Technical Analysis for Strike Selection

07/16/2020 6:00 am EST


Alan Ellman

President, The Blue Collar Investor Corp.

Alan Ellman explains how to employ technical analysis for options strike selection.

Strike price selection is the second required skill for our covered call writing and put-selling portfolios. Stock and exchange trade fund (ETF) selection and position management (exit strategies) are the other two. This article will highlight how we can use overall market assessment and price chart analysis to help guide us to the best strike price selections.

Overall market assessment as of Jan. 10, 020 (prior to the current coronavirus crisis)

General Market Index: 5/6

Investor Business daily: Market in confirmed uptrend

S&P 500/VIX Comparison Chart:

Bullish S&P 500 and VIX Comparison Chart
Bullish S&P 500 and VIX Comparison Chart as of 1/10/2020

Combining Dr. Eric Wish’s GMI, IBD’s market analysis and the comparison chart, it is reasonable to move into our trades with a bullish bias. That leaves individual chart analysis to dictate final decisions regarding moneyness and laddering composition (percent in-the-money and out-of-the-money) of our strikes.

Bullish price charts favor out-of-the-money (OTM) call strikes: Boot Barn Holdings Inc. (NYSE: BOOT)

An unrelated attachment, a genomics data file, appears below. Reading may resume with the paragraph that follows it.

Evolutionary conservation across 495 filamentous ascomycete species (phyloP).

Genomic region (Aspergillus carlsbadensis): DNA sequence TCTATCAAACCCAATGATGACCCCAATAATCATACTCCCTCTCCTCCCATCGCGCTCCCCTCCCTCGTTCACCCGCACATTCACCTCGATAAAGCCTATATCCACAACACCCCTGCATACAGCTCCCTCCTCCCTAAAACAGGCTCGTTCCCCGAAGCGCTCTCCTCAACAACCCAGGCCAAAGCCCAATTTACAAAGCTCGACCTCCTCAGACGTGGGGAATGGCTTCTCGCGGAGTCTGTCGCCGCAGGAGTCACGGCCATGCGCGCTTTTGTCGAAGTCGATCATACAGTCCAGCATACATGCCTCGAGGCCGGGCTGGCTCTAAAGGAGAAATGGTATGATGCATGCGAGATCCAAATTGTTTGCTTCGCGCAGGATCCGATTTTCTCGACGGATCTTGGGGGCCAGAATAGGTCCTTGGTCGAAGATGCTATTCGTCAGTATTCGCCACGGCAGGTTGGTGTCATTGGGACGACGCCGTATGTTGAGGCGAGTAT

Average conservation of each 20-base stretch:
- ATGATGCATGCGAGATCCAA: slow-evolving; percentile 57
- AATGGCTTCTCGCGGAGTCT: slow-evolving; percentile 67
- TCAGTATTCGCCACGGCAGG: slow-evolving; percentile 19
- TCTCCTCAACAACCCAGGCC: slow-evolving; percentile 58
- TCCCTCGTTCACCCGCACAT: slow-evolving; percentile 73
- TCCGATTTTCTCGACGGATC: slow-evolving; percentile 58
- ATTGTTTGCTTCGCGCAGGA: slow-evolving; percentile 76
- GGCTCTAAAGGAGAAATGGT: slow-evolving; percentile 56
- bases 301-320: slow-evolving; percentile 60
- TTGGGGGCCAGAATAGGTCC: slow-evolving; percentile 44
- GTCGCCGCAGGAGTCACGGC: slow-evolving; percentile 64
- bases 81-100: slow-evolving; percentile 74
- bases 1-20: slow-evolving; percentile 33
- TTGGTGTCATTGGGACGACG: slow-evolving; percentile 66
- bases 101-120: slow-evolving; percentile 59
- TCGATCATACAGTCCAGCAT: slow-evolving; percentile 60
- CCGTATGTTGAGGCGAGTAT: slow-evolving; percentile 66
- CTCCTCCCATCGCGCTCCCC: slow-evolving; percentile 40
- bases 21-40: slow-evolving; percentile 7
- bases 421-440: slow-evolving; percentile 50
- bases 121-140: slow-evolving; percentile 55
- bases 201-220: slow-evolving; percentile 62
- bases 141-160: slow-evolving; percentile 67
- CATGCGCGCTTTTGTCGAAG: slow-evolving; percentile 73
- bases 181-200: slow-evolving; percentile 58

BOOT: Bullish Chart
BOOT: Bullish Chart as of Jan. 10, 2020

The purple highlighted areas show:

  • Bullish moving averages
  • Bullish MACD histogram
  • Bullish stochastic oscillator

Mixed price charts favor in-the-money (ITM) call strikes: Teleflex Inc. (TFX)

TFX: Mixed Chart
TFX: Mixed Chart as of Jan. 10, 020

  • Purple highlighted area shows bullish moving averages
  • Black highlighted areas show bearish MACD histogram (slightly below “0”)
  • Black highlighted area (bottom) shows the stochastic oscillator recently moving below the 80%, a bearish signal

Favoring ITM or out-of-the-money (OTM) strikes can result in all or a higher percentage of each strike type. For example, if we are selling three contracts with a specific stock and are bullish, we can sell 2 or 3 OTM strikes. For a bearish bias, we may go with two or three ITM strikes. We do so by checking an option-chain and, after determining the moneyness of the option, selecting the strike that generates our stated initial time-value return goal range.


Strike price selection is based on overall market assessment, technical analysis and personal risk-tolerance and goals. This article highlights how the first two of these parameters will help guide us to the most appropriate option strike prices.

Use the multiple tab of the Ellman Calculator to calculate initial option returns (ROO), upside potential (for out-of-the-money strikes) and downside protection (for in-the-money strikes). The breakeven price point is also calculated. For more information on the PCP strategy and put-selling trade management click here and here

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